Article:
Richer countries are under pressure to respond to and suppress high levels of irregular migration reaching their borders. One prominent recommendation is for richer countries to expand opportunities for lawful or regular migration. Suppose they do. Will more regular migration simply raise migration overall, or will it substitute for and reduce irregular migration?
The question underlies discussions around the Global Compact for Migration, a future international agreement on migration governance now being negotiated by United Nations Member States. Country delegations will gather in New York next week at UN Headquarters for the first round of intergovernmental negotiations.
Many governments around the negotiating table are caught in a dilemma. It is politically difficult to say “yes” to expanding channels for regular migration when they are currently dealing with large numbers of irregular migrants who have already arrived. But many understand that overwhelming demographic pressures make some future migration inevitable, and closing regular migration channels too tightly might actually exacerbate irregular migration in years to come.
Those governments have rightly asked for clear evidence that regular migration channels can help suppress irregular migration. There has been very little such evidence in the policy debate.
In a new policy brief, we review evidence from one historical episode in which regular migration channels did clearly substitute for and suppress irregular migration. This is the last 76 years of policy change at the US-Mexico border, scene of one of the largest bilateral migration flows on earth.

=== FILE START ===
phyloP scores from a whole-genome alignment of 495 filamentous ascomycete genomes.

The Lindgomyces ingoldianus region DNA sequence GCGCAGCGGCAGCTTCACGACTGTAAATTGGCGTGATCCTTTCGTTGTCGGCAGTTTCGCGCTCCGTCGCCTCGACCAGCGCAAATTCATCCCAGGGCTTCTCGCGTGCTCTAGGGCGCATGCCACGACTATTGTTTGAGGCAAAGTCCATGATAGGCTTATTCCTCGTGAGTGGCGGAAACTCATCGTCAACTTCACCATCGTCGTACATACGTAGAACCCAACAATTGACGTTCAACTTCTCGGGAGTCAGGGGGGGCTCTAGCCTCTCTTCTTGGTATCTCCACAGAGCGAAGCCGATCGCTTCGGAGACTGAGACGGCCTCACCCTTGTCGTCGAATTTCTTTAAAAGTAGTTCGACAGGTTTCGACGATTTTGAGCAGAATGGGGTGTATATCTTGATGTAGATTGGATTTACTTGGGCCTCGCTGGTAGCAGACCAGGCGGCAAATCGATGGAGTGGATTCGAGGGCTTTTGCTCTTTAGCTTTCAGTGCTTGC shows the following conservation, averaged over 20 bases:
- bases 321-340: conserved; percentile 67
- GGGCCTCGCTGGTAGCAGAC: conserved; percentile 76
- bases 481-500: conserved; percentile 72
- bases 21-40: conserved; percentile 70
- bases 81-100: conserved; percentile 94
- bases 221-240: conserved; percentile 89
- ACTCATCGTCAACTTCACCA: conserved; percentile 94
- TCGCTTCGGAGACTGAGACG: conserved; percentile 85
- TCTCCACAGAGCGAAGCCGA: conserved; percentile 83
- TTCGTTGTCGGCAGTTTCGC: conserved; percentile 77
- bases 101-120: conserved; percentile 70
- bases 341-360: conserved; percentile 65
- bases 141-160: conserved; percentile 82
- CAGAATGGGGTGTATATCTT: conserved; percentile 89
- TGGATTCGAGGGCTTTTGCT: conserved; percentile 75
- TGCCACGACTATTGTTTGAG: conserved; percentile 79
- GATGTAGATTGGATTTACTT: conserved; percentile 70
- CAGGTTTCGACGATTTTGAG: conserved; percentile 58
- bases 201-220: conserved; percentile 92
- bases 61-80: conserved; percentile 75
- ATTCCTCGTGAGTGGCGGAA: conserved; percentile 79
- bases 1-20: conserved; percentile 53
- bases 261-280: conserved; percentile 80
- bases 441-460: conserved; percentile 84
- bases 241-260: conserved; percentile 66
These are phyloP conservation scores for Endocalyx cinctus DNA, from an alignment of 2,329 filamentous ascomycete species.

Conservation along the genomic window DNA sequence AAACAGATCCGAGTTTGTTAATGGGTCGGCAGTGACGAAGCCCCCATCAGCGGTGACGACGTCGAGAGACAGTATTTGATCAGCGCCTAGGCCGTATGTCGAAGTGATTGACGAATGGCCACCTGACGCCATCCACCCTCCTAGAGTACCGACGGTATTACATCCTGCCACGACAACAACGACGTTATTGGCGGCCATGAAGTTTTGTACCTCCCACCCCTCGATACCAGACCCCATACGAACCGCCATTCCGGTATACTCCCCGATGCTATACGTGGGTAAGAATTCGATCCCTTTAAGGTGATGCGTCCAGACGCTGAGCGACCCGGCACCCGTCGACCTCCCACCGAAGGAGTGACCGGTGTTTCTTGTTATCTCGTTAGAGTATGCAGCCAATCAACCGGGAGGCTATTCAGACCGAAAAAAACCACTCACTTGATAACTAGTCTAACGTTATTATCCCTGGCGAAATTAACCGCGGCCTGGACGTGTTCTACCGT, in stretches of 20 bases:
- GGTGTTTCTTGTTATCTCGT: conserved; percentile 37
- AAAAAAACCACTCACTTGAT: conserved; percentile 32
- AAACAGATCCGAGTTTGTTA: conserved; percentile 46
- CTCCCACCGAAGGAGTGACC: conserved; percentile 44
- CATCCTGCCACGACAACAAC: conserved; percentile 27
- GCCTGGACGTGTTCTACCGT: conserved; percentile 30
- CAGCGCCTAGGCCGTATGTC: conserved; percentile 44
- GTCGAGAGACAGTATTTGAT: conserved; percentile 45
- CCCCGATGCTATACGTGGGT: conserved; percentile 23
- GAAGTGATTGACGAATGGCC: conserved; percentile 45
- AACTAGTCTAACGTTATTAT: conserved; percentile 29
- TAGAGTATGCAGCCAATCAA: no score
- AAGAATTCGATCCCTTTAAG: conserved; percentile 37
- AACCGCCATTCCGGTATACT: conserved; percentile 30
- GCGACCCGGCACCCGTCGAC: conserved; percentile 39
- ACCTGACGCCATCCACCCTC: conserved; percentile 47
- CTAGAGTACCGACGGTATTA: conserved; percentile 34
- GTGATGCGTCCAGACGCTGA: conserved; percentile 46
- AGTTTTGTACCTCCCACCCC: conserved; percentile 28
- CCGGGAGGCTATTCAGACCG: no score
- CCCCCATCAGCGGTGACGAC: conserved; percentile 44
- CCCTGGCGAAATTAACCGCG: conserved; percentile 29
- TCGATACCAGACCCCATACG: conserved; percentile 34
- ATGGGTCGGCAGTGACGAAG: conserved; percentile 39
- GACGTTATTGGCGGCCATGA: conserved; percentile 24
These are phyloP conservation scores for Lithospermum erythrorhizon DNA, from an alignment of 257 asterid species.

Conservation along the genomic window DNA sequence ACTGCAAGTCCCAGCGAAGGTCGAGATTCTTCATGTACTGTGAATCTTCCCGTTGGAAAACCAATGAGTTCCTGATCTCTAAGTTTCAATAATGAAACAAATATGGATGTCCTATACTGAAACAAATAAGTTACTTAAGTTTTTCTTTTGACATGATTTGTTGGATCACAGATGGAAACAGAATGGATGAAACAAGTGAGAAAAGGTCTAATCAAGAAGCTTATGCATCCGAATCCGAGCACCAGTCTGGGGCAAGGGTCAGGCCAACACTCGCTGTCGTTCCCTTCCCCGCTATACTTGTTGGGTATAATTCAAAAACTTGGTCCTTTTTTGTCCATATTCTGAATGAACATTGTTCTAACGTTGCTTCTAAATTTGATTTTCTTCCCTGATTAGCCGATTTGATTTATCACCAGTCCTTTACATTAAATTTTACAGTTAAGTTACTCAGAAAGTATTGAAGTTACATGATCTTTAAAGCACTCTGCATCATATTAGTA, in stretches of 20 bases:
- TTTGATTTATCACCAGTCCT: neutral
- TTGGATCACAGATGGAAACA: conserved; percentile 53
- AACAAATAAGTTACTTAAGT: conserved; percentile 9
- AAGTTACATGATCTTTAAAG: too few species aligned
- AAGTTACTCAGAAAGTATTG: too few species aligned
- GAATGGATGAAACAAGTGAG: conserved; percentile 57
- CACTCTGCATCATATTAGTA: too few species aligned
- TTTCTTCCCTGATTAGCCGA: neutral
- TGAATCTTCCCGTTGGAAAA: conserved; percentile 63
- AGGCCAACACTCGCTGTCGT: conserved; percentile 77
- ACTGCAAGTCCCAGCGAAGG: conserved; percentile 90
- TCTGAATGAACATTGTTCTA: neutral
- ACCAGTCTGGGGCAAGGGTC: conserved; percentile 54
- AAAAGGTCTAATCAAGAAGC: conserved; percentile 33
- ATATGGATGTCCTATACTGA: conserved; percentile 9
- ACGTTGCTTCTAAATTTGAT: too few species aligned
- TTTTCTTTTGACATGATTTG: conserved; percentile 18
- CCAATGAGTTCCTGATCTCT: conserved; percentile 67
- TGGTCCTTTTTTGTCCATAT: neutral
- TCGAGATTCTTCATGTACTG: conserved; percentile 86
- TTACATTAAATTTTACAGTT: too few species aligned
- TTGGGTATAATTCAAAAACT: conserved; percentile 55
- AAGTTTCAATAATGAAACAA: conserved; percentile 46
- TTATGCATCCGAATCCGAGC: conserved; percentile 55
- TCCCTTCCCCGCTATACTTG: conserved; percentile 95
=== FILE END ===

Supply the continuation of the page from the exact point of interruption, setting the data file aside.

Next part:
Lawful migration channels are often suggested as a tool to reduce unlawful migration, but often without much evidence that they work.
There is evidence that lawful channels for migration between Mexico and the United States have suppressed unlawful migration, but only when combined with robust enforcement efforts.
Massive demographic pressures for migration between Africa and Europe will continue to resemble past pressures between Mexico and United States. The evidence from the US suggests that regular migration channels could be one critical tool for Europe, alongside enforcement, to suppress irregular migration.
Here is a glimpse of how regular migration channels (green) have displaced irregular migration from Mexico (red) over time—primarily during periods of robust enforcement:
For the details, and more data, read the full brief.
CGD blog posts reflect the views of the authors, drawing on prior research and experience in their areas of expertise. CGD is a nonpartisan, independent organization and does not take institutional positions.